I’m not so sure you’re in any way trustworthy to have conversations with. Are you not paying attention or are you just jotting a line or two then wasting peoples time looking for things???

    If you are Jewish in reality the large majority of Jews are not worth having any conversations or dialog or any interaction with at all because they as a group are so untrustworthy and view any interaction with people as some sort of event to feed on them like parasites, spread doubt, distrust, false ideas, rip them off somehow, etc. I only answer these things to show people that this is what you are doing. It becomes apparent to others then also. This in turn allows them to see through the constant gas-lighting.

    I have a theory that once people have seen this enough times and it is pointed out to them then a large majority of the various mind tricks Jews play becomes VERY evident and it really pisses people off. I enjoy this. This lifting of the veil and with world wide communications you can’t just run off to another country after you have looted one. No, everyone will know.

    So I’ll answer your questions with links to stuff as I have already answered the same questions here. Let it be shown that you personally have already asked much the same questions and they have already been answered yet you keep asking those or similar questions over and over.

    The guy who I bet knows more about lithium batteries than most people on earth Musk says there is absolutely no problem with lithium supplies. There’s plenty. All the lithium mined and in batteries will be recycled when the batteries go bad so only a set amount for conversion to electric will be needed. Musk talks about this is in the links below. Also about cobalt.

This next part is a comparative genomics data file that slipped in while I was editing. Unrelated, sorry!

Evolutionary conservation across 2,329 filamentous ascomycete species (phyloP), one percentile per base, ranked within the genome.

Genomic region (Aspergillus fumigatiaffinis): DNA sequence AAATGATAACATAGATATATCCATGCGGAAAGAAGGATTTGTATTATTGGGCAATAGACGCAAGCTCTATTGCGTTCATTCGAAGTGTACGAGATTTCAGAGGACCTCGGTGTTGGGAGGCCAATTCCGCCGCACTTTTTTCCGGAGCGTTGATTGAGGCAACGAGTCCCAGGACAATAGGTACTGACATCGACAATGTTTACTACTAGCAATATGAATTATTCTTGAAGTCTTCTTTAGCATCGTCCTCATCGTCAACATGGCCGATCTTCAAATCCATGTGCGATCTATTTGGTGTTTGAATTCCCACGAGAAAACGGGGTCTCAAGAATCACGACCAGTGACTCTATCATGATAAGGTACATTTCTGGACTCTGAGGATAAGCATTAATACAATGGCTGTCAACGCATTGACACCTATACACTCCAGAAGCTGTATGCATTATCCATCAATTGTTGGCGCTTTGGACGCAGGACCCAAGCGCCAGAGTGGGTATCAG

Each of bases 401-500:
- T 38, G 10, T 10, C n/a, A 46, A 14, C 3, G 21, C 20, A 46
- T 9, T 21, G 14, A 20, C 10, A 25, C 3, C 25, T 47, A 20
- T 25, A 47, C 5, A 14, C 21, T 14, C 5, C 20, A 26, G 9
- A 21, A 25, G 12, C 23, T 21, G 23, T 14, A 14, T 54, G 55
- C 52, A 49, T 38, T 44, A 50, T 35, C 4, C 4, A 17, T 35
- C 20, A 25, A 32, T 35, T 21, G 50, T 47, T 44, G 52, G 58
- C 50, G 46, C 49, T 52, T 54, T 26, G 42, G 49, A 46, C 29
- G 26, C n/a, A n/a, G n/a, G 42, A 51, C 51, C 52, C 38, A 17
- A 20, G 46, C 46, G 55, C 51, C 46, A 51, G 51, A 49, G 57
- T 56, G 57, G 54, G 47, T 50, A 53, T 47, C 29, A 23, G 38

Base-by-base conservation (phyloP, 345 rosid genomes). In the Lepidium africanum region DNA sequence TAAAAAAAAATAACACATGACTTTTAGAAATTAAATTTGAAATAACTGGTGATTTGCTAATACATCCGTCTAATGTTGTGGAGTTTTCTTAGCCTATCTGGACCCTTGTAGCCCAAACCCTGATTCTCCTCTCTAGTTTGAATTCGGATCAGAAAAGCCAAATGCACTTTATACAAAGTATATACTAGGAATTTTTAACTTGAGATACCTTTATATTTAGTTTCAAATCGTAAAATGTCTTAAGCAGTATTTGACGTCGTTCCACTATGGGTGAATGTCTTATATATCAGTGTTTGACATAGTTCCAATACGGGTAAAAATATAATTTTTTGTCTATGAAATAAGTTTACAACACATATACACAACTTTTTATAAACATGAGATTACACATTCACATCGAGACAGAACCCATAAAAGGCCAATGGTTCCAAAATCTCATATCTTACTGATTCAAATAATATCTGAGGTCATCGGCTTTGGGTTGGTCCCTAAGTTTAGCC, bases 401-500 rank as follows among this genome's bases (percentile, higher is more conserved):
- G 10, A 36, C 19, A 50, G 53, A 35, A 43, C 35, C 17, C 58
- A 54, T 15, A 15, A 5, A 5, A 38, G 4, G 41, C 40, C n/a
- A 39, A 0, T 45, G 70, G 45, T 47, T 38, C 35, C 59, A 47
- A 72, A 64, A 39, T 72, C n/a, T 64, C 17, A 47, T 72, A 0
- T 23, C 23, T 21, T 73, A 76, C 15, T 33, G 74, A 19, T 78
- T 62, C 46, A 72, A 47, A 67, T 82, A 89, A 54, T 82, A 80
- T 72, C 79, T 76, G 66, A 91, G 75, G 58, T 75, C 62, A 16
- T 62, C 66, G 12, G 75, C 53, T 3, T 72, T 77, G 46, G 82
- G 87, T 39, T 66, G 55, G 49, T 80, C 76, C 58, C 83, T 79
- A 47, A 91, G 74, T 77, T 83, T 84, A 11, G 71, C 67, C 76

Here(also includes rough cost on flywheels based on Wh/kilogram for a cheap material)


    “…cobalt mines and young Mongolians endure the pollution of lithium mining…”

    The answer carbon batteries, flywheels,etc.

    Here Wh/kg of various materials some of which have astounding values. In further comments I took out large amounts of mass for enclosures made of the same material.

    Other batteries tech based on Flow Batteries

    Ferrocene Catholyte for Aqueous Organic Flow Batteries

    Freddo says, “In order to store a worthwhile chunk of energy a flywheel has to be a somewhat sizeable mass spinning at very high speed. Safety and liability would be a huge issue.”

    No depends on the material. Some I linked about have very high strength and you have enclosures for them. There has been testing on this and we have the exact same sort of testing done extensively for jet turbines. The high strength stuff is fibers and they wad up and melt when they fail and the enclosures hold them. We have other stuff that spins fast like jet turbines but no one says we shouldn’t fly jets because heavy fast stuff is spinning around and may come loose. You design for it.

    And by the way gasoline is not exactly harmless. Which is safer a liquid that can spread around, lite on fire and burn you up or a flywheel in a enclosed space?

    Just for fun I looked this up and found,

    “Each year, from 2014 to 2016, an estimated 171,500 highway vehicle fires occurred in the United States, resulting . in an annual average of 345 deaths; 1,300 injuries; and $1.1 billion in property loss.”

    But…gasoline in cars is safe, snicker…

    Wang Wei Lin says, “Imagine the gyroscopic influences of a flywheel while making turns…”

    One way is to have two next to each other turning opposite directions to cancel the torque. Another is we will have to have enclosures anyways these can be gimbaled so the flywheel stays the same orientation and the car turns around it.